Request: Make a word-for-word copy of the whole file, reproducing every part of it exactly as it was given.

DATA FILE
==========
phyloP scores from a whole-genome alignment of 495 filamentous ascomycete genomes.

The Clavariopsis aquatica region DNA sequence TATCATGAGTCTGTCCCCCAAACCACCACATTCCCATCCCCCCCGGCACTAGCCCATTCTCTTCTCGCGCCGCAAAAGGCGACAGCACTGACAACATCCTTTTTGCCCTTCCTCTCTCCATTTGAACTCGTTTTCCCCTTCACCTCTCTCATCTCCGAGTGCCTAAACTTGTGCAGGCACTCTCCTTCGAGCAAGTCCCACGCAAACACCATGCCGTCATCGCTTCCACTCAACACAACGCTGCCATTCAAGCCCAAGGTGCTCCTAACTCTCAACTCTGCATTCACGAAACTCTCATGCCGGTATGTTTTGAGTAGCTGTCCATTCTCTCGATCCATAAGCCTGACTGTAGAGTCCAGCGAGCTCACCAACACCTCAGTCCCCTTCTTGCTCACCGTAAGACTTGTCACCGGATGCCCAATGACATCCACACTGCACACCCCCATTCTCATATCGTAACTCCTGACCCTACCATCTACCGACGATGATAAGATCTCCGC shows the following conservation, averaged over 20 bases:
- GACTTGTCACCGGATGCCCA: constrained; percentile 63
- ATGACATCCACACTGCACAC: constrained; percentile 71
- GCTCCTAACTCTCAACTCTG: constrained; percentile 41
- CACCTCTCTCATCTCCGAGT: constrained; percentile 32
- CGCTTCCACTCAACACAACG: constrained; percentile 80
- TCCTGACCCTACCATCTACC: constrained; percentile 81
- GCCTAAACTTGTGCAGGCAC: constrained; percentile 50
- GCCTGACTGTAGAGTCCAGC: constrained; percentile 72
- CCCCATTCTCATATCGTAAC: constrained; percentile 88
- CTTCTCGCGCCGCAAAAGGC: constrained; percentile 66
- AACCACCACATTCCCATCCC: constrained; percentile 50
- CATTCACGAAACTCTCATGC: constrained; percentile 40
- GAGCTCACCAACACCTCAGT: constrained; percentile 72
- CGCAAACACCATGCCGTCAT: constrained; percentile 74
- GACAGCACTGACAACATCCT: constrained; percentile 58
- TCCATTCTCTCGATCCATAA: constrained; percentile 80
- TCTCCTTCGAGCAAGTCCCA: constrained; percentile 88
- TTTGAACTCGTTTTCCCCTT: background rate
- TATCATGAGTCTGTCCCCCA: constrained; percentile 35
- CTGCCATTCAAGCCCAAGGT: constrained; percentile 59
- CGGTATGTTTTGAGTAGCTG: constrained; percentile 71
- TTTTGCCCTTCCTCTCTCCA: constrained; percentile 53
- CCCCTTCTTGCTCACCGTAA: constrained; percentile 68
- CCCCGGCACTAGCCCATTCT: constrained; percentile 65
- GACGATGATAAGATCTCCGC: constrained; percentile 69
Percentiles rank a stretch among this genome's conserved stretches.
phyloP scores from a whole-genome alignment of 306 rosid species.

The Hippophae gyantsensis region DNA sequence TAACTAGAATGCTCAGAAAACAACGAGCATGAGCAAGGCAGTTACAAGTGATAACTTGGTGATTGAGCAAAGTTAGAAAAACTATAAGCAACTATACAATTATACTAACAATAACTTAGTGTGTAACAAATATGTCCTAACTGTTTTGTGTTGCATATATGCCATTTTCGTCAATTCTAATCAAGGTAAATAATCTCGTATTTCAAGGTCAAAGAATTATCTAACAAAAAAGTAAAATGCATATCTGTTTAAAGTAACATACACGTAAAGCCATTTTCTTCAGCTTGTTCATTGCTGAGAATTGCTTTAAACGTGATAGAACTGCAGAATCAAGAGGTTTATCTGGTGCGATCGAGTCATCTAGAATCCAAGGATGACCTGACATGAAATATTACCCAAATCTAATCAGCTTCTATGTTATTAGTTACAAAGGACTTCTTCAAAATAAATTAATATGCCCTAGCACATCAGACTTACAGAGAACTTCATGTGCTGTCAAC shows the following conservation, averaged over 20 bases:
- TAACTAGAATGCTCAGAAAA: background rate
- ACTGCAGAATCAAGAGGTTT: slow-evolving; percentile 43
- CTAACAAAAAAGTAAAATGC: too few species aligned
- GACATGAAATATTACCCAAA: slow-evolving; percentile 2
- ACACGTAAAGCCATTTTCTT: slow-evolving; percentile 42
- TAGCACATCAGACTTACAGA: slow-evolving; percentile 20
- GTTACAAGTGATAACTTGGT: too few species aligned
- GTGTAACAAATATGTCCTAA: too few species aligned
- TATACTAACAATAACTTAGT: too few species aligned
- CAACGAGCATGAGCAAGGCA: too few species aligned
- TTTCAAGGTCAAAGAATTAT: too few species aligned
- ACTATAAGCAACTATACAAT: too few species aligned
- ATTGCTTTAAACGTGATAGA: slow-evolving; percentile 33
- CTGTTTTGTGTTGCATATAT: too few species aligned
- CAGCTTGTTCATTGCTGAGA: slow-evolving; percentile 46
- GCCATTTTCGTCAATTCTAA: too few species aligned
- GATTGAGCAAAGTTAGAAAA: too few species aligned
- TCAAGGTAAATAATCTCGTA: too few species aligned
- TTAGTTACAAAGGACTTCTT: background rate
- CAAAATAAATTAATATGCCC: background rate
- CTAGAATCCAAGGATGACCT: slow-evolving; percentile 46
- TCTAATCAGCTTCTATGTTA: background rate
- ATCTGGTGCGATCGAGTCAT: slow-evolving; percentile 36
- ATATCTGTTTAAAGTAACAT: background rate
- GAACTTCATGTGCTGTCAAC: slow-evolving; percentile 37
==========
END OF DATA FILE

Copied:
phyloP scores from a whole-genome alignment of 495 filamentous ascomycete genomes.

The Clavariopsis aquatica region DNA sequence TATCATGAGTCTGTCCCCCAAACCACCACATTCCCATCCCCCCCGGCACTAGCCCATTCTCTTCTCGCGCCGCAAAAGGCGACAGCACTGACAACATCCTTTTTGCCCTTCCTCTCTCCATTTGAACTCGTTTTCCCCTTCACCTCTCTCATCTCCGAGTGCCTAAACTTGTGCAGGCACTCTCCTTCGAGCAAGTCCCACGCAAACACCATGCCGTCATCGCTTCCACTCAACACAACGCTGCCATTCAAGCCCAAGGTGCTCCTAACTCTCAACTCTGCATTCACGAAACTCTCATGCCGGTATGTTTTGAGTAGCTGTCCATTCTCTCGATCCATAAGCCTGACTGTAGAGTCCAGCGAGCTCACCAACACCTCAGTCCCCTTCTTGCTCACCGTAAGACTTGTCACCGGATGCCCAATGACATCCACACTGCACACCCCCATTCTCATATCGTAACTCCTGACCCTACCATCTACCGACGATGATAAGATCTCCGC shows the following conservation, averaged over 20 bases:
- GACTTGTCACCGGATGCCCA: constrained; percentile 63
- ATGACATCCACACTGCACAC: constrained; percentile 71
- GCTCCTAACTCTCAACTCTG: constrained; percentile 41
- CACCTCTCTCATCTCCGAGT: constrained; percentile 32
- CGCTTCCACTCAACACAACG: constrained; percentile 80
- TCCTGACCCTACCATCTACC: constrained; percentile 81
- GCCTAAACTTGTGCAGGCAC: constrained; percentile 50
- GCCTGACTGTAGAGTCCAGC: constrained; percentile 72
- CCCCATTCTCATATCGTAAC: constrained; percentile 88
- CTTCTCGCGCCGCAAAAGGC: constrained; percentile 66
- AACCACCACATTCCCATCCC: constrained; percentile 50
- CATTCACGAAACTCTCATGC: constrained; percentile 40
- GAGCTCACCAACACCTCAGT: constrained; percentile 72
- CGCAAACACCATGCCGTCAT: constrained; percentile 74
- GACAGCACTGACAACATCCT: constrained; percentile 58
- TCCATTCTCTCGATCCATAA: constrained; percentile 80
- TCTCCTTCGAGCAAGTCCCA: constrained; percentile 88
- TTTGAACTCGTTTTCCCCTT: background rate
- TATCATGAGTCTGTCCCCCA: constrained; percentile 35
- CTGCCATTCAAGCCCAAGGT: constrained; percentile 59
- CGGTATGTTTTGAGTAGCTG: constrained; percentile 71
- TTTTGCCCTTCCTCTCTCCA: constrained; percentile 53
- CCCCTTCTTGCTCACCGTAA: constrained; percentile 68
- CCCCGGCACTAGCCCATTCT: constrained; percentile 65
- GACGATGATAAGATCTCCGC: constrained; percentile 69
Percentiles rank a stretch among this genome's conserved stretches.
phyloP scores from a whole-genome alignment of 306 rosid species.

The Hippophae gyantsensis region DNA sequence TAACTAGAATGCTCAGAAAACAACGAGCATGAGCAAGGCAGTTACAAGTGATAACTTGGTGATTGAGCAAAGTTAGAAAAACTATAAGCAACTATACAATTATACTAACAATAACTTAGTGTGTAACAAATATGTCCTAACTGTTTTGTGTTGCATATATGCCATTTTCGTCAATTCTAATCAAGGTAAATAATCTCGTATTTCAAGGTCAAAGAATTATCTAACAAAAAAGTAAAATGCATATCTGTTTAAAGTAACATACACGTAAAGCCATTTTCTTCAGCTTGTTCATTGCTGAGAATTGCTTTAAACGTGATAGAACTGCAGAATCAAGAGGTTTATCTGGTGCGATCGAGTCATCTAGAATCCAAGGATGACCTGACATGAAATATTACCCAAATCTAATCAGCTTCTATGTTATTAGTTACAAAGGACTTCTTCAAAATAAATTAATATGCCCTAGCACATCAGACTTACAGAGAACTTCATGTGCTGTCAAC shows the following conservation, averaged over 20 bases:
- TAACTAGAATGCTCAGAAAA: background rate
- ACTGCAGAATCAAGAGGTTT: slow-evolving; percentile 43
- CTAACAAAAAAGTAAAATGC: too few species aligned
- GACATGAAATATTACCCAAA: slow-evolving; percentile 2
- ACACGTAAAGCCATTTTCTT: slow-evolving; percentile 42
- TAGCACATCAGACTTACAGA: slow-evolving; percentile 20
- GTTACAAGTGATAACTTGGT: too few species aligned
- GTGTAACAAATATGTCCTAA: too few species aligned
- TATACTAACAATAACTTAGT: too few species aligned
- CAACGAGCATGAGCAAGGCA: too few species aligned
- TTTCAAGGTCAAAGAATTAT: too few species aligned
- ACTATAAGCAACTATACAAT: too few species aligned
- ATTGCTTTAAACGTGATAGA: slow-evolving; percentile 33
- CTGTTTTGTGTTGCATATAT: too few species aligned
- CAGCTTGTTCATTGCTGAGA: slow-evolving; percentile 46
- GCCATTTTCGTCAATTCTAA: too few species aligned
- GATTGAGCAAAGTTAGAAAA: too few species aligned
- TCAAGGTAAATAATCTCGTA: too few species aligned
- TTAGTTACAAAGGACTTCTT: background rate
- CAAAATAAATTAATATGCCC: background rate
- CTAGAATCCAAGGATGACCT: slow-evolving; percentile 46
- TCTAATCAGCTTCTATGTTA: background rate
- ATCTGGTGCGATCGAGTCAT: slow-evolving; percentile 36
- ATATCTGTTTAAAGTAACAT: background rate
- GAACTTCATGTGCTGTCAAC: slow-evolving; percentile 37